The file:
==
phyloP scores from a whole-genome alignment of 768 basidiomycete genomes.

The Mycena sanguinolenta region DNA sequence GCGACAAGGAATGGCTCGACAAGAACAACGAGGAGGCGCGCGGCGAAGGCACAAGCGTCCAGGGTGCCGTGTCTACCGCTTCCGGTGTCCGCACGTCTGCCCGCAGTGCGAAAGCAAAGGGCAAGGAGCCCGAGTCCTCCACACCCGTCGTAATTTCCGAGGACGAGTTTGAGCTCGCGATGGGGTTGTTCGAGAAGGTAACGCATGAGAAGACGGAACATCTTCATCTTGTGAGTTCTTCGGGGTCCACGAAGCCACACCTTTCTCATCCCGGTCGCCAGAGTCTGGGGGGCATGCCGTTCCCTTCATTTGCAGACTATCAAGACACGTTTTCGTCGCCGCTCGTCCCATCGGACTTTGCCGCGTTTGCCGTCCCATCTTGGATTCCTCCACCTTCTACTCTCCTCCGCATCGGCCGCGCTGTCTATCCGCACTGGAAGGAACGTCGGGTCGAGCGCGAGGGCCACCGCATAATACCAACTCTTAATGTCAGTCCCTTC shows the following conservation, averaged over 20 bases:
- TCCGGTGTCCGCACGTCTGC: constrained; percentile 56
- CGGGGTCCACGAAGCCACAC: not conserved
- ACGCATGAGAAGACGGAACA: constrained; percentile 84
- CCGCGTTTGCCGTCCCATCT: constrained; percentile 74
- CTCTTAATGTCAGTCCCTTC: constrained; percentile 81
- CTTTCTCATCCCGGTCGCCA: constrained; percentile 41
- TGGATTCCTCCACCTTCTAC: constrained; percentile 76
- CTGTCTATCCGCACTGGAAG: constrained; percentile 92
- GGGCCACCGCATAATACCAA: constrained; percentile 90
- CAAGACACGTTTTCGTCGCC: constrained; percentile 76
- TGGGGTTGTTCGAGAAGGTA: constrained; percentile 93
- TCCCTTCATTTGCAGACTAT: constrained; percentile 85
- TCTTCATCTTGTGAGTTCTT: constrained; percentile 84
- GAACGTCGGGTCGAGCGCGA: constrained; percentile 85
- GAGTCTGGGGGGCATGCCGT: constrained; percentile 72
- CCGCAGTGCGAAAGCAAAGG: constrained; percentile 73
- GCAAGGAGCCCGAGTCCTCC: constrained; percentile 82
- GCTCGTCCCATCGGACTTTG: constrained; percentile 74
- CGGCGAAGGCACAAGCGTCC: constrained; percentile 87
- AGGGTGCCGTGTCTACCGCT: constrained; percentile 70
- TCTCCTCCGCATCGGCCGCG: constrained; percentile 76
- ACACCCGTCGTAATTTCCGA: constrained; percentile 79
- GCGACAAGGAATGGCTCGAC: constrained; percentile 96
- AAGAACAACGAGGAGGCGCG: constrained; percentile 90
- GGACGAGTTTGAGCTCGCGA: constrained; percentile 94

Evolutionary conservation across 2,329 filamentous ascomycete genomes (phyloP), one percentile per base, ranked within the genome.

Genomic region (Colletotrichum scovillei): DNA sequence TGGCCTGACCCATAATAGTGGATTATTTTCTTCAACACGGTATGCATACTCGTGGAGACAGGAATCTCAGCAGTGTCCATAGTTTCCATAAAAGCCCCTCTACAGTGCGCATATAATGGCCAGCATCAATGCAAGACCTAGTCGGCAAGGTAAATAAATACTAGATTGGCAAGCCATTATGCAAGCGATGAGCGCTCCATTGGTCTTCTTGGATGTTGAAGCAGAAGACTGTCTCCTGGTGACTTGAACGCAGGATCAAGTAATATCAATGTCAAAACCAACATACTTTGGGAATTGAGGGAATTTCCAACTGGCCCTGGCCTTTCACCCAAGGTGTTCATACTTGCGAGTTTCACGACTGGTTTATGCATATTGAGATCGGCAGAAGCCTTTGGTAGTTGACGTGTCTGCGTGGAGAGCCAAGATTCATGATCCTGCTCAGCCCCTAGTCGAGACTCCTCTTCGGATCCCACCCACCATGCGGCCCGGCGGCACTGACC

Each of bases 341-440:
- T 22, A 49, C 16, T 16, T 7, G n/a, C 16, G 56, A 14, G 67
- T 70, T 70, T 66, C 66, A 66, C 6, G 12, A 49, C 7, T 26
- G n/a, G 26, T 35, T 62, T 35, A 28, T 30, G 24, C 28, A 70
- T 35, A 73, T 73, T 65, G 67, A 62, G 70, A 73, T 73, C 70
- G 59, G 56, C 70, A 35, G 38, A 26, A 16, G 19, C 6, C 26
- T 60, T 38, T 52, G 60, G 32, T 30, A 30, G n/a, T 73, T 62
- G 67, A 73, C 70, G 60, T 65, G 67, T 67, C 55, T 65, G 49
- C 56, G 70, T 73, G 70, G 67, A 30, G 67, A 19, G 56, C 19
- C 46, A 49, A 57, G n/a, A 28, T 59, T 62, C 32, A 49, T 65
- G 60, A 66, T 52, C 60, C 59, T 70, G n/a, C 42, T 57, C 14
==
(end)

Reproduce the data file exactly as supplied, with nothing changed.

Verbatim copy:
phyloP scores from a whole-genome alignment of 768 basidiomycete genomes.

The Mycena sanguinolenta region DNA sequence GCGACAAGGAATGGCTCGACAAGAACAACGAGGAGGCGCGCGGCGAAGGCACAAGCGTCCAGGGTGCCGTGTCTACCGCTTCCGGTGTCCGCACGTCTGCCCGCAGTGCGAAAGCAAAGGGCAAGGAGCCCGAGTCCTCCACACCCGTCGTAATTTCCGAGGACGAGTTTGAGCTCGCGATGGGGTTGTTCGAGAAGGTAACGCATGAGAAGACGGAACATCTTCATCTTGTGAGTTCTTCGGGGTCCACGAAGCCACACCTTTCTCATCCCGGTCGCCAGAGTCTGGGGGGCATGCCGTTCCCTTCATTTGCAGACTATCAAGACACGTTTTCGTCGCCGCTCGTCCCATCGGACTTTGCCGCGTTTGCCGTCCCATCTTGGATTCCTCCACCTTCTACTCTCCTCCGCATCGGCCGCGCTGTCTATCCGCACTGGAAGGAACGTCGGGTCGAGCGCGAGGGCCACCGCATAATACCAACTCTTAATGTCAGTCCCTTC shows the following conservation, averaged over 20 bases:
- TCCGGTGTCCGCACGTCTGC: constrained; percentile 56
- CGGGGTCCACGAAGCCACAC: not conserved
- ACGCATGAGAAGACGGAACA: constrained; percentile 84
- CCGCGTTTGCCGTCCCATCT: constrained; percentile 74
- CTCTTAATGTCAGTCCCTTC: constrained; percentile 81
- CTTTCTCATCCCGGTCGCCA: constrained; percentile 41
- TGGATTCCTCCACCTTCTAC: constrained; percentile 76
- CTGTCTATCCGCACTGGAAG: constrained; percentile 92
- GGGCCACCGCATAATACCAA: constrained; percentile 90
- CAAGACACGTTTTCGTCGCC: constrained; percentile 76
- TGGGGTTGTTCGAGAAGGTA: constrained; percentile 93
- TCCCTTCATTTGCAGACTAT: constrained; percentile 85
- TCTTCATCTTGTGAGTTCTT: constrained; percentile 84
- GAACGTCGGGTCGAGCGCGA: constrained; percentile 85
- GAGTCTGGGGGGCATGCCGT: constrained; percentile 72
- CCGCAGTGCGAAAGCAAAGG: constrained; percentile 73
- GCAAGGAGCCCGAGTCCTCC: constrained; percentile 82
- GCTCGTCCCATCGGACTTTG: constrained; percentile 74
- CGGCGAAGGCACAAGCGTCC: constrained; percentile 87
- AGGGTGCCGTGTCTACCGCT: constrained; percentile 70
- TCTCCTCCGCATCGGCCGCG: constrained; percentile 76
- ACACCCGTCGTAATTTCCGA: constrained; percentile 79
- GCGACAAGGAATGGCTCGAC: constrained; percentile 96
- AAGAACAACGAGGAGGCGCG: constrained; percentile 90
- GGACGAGTTTGAGCTCGCGA: constrained; percentile 94

Evolutionary conservation across 2,329 filamentous ascomycete genomes (phyloP), one percentile per base, ranked within the genome.

Genomic region (Colletotrichum scovillei): DNA sequence TGGCCTGACCCATAATAGTGGATTATTTTCTTCAACACGGTATGCATACTCGTGGAGACAGGAATCTCAGCAGTGTCCATAGTTTCCATAAAAGCCCCTCTACAGTGCGCATATAATGGCCAGCATCAATGCAAGACCTAGTCGGCAAGGTAAATAAATACTAGATTGGCAAGCCATTATGCAAGCGATGAGCGCTCCATTGGTCTTCTTGGATGTTGAAGCAGAAGACTGTCTCCTGGTGACTTGAACGCAGGATCAAGTAATATCAATGTCAAAACCAACATACTTTGGGAATTGAGGGAATTTCCAACTGGCCCTGGCCTTTCACCCAAGGTGTTCATACTTGCGAGTTTCACGACTGGTTTATGCATATTGAGATCGGCAGAAGCCTTTGGTAGTTGACGTGTCTGCGTGGAGAGCCAAGATTCATGATCCTGCTCAGCCCCTAGTCGAGACTCCTCTTCGGATCCCACCCACCATGCGGCCCGGCGGCACTGACC

Each of bases 341-440:
- T 22, A 49, C 16, T 16, T 7, G n/a, C 16, G 56, A 14, G 67
- T 70, T 70, T 66, C 66, A 66, C 6, G 12, A 49, C 7, T 26
- G n/a, G 26, T 35, T 62, T 35, A 28, T 30, G 24, C 28, A 70
- T 35, A 73, T 73, T 65, G 67, A 62, G 70, A 73, T 73, C 70
- G 59, G 56, C 70, A 35, G 38, A 26, A 16, G 19, C 6, C 26
- T 60, T 38, T 52, G 60, G 32, T 30, A 30, G n/a, T 73, T 62
- G 67, A 73, C 70, G 60, T 65, G 67, T 67, C 55, T 65, G 49
- C 56, G 70, T 73, G 70, G 67, A 30, G 67, A 19, G 56, C 19
- C 46, A 49, A 57, G n/a, A 28, T 59, T 62, C 32, A 49, T 65
- G 60, A 66, T 52, C 60, C 59, T 70, G n/a, C 42, T 57, C 14